‘Blonde’ Review: Ana de Armas Does Just What You Want — She Becomes Marilyn Monroe — in Andrew Dominik’s Flawed but Haunting Biopic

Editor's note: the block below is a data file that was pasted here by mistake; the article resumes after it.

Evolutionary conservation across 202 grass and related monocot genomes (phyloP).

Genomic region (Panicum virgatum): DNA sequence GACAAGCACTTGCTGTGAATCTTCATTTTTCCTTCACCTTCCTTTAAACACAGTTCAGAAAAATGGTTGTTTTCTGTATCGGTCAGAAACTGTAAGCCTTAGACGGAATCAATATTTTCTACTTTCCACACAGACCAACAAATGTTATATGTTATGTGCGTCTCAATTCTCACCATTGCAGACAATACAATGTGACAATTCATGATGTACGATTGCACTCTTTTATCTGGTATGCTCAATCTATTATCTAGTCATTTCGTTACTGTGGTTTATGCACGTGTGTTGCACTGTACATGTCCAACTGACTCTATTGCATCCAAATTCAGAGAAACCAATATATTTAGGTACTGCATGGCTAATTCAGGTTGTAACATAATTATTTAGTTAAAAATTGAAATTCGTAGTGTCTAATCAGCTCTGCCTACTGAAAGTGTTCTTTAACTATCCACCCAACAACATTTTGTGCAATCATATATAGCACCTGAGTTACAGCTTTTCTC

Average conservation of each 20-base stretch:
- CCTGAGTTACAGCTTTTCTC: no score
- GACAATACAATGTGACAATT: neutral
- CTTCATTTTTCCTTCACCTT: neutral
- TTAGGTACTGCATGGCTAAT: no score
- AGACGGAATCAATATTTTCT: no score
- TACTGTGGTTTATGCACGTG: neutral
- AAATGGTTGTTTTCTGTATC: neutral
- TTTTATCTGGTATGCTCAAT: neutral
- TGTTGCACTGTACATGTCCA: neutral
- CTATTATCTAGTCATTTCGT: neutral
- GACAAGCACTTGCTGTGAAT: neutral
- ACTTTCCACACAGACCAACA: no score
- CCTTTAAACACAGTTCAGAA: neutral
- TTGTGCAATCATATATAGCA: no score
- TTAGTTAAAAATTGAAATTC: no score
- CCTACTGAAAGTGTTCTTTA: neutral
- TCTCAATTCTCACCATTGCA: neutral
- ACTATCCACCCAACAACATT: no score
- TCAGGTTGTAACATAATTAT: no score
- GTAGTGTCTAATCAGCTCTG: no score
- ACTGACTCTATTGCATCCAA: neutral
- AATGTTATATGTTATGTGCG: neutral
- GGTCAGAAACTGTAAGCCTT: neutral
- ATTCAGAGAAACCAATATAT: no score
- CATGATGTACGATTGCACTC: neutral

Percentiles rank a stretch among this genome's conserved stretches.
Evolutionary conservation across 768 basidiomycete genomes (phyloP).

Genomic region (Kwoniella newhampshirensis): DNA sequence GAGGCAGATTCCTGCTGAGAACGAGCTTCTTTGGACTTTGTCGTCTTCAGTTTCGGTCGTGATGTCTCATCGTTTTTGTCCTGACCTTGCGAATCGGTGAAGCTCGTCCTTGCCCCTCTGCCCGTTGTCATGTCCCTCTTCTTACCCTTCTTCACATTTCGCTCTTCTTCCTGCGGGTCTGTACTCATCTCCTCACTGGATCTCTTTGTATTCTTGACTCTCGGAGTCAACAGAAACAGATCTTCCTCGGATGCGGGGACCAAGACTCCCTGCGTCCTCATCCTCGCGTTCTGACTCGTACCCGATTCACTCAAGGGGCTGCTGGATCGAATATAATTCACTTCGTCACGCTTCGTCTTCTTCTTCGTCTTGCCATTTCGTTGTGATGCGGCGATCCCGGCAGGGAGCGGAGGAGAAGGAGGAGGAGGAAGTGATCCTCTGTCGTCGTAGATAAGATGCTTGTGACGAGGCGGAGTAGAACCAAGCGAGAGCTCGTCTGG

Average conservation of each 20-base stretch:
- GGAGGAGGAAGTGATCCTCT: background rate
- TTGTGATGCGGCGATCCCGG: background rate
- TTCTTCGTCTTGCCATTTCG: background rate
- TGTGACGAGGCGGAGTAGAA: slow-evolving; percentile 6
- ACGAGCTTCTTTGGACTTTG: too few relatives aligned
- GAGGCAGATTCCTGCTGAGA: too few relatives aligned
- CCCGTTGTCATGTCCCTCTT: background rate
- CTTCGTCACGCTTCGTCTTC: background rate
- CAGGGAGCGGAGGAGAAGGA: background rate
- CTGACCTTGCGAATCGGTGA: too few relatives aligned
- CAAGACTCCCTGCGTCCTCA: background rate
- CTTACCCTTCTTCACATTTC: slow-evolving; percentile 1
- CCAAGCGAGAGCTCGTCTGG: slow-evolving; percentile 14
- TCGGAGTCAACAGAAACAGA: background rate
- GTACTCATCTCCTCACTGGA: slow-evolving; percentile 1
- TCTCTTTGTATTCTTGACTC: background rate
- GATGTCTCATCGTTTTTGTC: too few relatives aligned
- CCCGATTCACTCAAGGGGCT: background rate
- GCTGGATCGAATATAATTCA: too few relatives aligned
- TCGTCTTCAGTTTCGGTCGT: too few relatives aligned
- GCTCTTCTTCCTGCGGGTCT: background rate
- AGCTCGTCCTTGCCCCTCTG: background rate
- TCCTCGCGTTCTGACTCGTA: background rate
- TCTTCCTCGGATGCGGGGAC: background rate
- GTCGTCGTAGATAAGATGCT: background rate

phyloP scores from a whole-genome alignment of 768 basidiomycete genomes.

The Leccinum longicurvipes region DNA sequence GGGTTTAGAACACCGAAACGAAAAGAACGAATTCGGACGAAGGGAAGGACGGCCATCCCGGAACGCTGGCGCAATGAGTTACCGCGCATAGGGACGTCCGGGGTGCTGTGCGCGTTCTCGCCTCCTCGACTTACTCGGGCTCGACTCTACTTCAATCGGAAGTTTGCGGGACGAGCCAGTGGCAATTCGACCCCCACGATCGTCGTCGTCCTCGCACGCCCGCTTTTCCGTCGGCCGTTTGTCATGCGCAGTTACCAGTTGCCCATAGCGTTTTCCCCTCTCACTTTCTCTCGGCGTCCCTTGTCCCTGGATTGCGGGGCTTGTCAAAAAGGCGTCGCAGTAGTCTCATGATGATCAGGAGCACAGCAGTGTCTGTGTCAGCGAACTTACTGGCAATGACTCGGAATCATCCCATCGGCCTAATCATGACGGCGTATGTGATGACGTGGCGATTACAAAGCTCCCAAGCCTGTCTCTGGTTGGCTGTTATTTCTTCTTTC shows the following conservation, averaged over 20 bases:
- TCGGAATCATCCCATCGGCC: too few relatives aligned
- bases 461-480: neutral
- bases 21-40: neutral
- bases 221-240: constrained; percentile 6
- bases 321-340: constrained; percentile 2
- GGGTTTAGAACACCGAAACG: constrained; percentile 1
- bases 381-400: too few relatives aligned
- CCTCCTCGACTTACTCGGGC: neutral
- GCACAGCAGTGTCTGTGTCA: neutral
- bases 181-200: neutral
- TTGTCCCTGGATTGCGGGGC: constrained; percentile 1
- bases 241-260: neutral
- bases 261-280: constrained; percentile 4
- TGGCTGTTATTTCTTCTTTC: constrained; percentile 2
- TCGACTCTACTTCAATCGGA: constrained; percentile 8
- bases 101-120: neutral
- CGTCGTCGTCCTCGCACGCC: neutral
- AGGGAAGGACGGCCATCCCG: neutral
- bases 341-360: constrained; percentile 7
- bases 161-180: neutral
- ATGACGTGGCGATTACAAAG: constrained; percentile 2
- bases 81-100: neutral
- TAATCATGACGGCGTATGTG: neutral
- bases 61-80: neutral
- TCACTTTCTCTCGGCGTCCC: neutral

Owen Gleiberman Chief Film Critic A good biopic invites the audience to experience, from the inside out, who the subject really was. That’s the level that “Blonde,” Andrew Dominik’s film about Marilyn Monroe, operates on for most of its 2 hours and 46 minutes. Based on Joyce Carol Oates’ 2000 novel, the movie is a hushed and floating psychodramatic Klieg-light fantasia, shot in color and black-and-white, that presents a fusion of reality and fiction. But most of it is torn from reality. In “Blonde,” we glimpse Monroe’s cataclysmic childhood, watch her shoot key scenes from her movies or stare up at them from the audience of a Hollywood premiere (where the red-carpet flashbulbs sound like guns), see her turn the incandescent Marilyn wiggle and pizzazz on and off, see her caught in a maelstrom of drugs, gossip, self-hate, and unfair studio contracts, and watch her melt into the glow of pregnancy only to lose one baby after the next. Mostly, we eavesdrop on her relationships with men (Joe DiMaggio, Arthur Miller, JFK) who become, for Marilyn, a dysfunctional daisy chain of honeymoon-turned-nightmares.